A series of anti-Xi Jinping posters quietly found its way onto the stairwells of Lauinger Library, the bulletin boards of Leavey Center, the walls of Village A, and other spaces around campus in late October. Broadly, these posters called for freedom, dignity, reform, and democracy in China.
The sudden appearance of these posters across Georgetown wasn’t a unique phenomenon: worldwide; some 352 universities—most of which in the U.S., the U.K., Australia, Japan, and Canada—witnessed similar movements.
The trigger behind this most recent wave of anti-Xi activism was a one-person protest in the outskirts of downtown Beijing on Oct. 13. A large banner hung from Sitong Bridge read: “We want food, not COVID-19 tests; freedom, not lockdown; dignity, not lies; reform, not regression; elections, not dictators; citizens, not enslaved people.” A separate banner hung next to the first one denounced Xi as a “dictator” and a “national traitor.”
The protest was in response to Xi’s precedent-breaking third term as president and general secretary of the Chinese Communist Party (CCP) that began on Oct. 23, a move that was only made possible after he abolished term limits back in 2018 and proclaimed himself “president for life.”
Even three years after the outbreak of the pandemic, China is still maintaining its strict zero-Covid policy, imposing sweeping lockdowns and testing wherever new cases arise. This has taken a toll on the economy, travel, and everyday life. In some cases, lockdowns have created widespread food shortages. Residents are often forced to endure hunger or suffer woeful conditions in quarantine camps.
The protestor, who has been dubbed “Bridge Man” (in a nod to the unidentified “Tank Man” in the Tiananmen Protest), was seen being taken away by the police, although there has been little information on his whereabouts since. The Chinese authorities have also adopted extensive measures to wipe this brief moment of dissent off the internet. Although the police swiftly took down the banner, its photographs had already spread throughout social media outside of China’s Great Firewall.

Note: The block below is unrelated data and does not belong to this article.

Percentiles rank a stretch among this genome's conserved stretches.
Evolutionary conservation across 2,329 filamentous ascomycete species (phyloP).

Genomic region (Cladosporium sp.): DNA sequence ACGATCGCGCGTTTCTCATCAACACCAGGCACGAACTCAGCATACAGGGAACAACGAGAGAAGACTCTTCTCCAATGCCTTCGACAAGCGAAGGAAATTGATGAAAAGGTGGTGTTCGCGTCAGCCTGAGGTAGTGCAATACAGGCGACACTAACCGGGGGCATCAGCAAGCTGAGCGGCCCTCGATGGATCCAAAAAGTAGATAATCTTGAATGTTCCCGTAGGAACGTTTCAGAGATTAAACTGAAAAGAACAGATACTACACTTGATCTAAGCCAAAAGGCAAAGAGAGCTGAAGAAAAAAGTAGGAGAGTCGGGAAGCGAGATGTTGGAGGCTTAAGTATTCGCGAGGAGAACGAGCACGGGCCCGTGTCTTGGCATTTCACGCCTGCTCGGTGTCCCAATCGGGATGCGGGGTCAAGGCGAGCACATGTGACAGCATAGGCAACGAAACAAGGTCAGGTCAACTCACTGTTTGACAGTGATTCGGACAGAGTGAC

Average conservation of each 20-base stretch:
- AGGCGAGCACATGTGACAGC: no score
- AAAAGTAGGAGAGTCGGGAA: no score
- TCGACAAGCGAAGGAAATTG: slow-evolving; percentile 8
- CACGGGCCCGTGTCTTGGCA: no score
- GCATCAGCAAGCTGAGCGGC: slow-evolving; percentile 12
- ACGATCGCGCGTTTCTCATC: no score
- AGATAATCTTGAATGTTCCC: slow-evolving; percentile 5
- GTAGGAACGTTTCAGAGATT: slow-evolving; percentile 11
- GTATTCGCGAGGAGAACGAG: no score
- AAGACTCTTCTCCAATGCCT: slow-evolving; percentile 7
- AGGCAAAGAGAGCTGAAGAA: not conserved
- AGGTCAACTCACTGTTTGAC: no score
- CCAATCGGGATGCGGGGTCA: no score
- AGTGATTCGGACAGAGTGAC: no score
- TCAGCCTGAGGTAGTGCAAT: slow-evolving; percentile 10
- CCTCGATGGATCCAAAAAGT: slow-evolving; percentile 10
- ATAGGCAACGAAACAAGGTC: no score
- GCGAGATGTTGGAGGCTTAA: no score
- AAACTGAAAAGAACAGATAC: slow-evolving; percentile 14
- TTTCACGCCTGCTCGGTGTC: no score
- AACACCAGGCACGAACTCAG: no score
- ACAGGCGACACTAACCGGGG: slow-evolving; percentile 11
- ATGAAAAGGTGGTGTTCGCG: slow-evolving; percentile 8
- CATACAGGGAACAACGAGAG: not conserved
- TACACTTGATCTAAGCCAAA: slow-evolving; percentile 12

In an interview with the Voice, a Chinese student who wished to remain anonymous commented on the significance of this movement. “This is monumental,” said James, whose name has been changed in this article. “There’s never been a protest like this that has directly called out Xi. It’s very timely. I feel inspired that there’s a collective and spontaneous effort by Chinese international students to put these posters up in universities everywhere.”
Despite its wide reach, this movement doesn’t appear to be coordinated. “It’s probably an individual. Or at most maybe a couple of individuals. There definitely isn’t an organization behind it,” James said. “These posters have been circulating on dissident Instagram pages like @chinese.uncensored, where the account owners are also anonymous.”
James wasn’t the only student to find out about the Sitong protest through such Instagram pages. “I actually discussed with some of my friends on whether we should put the posters up around Georgetown. But we thought that it’d be too dangerous. There are other ways to raise awareness, like talking to the Voice,” Henry, another Chinese student who spoke on the condition of anonymity and whose name has also been changed, said.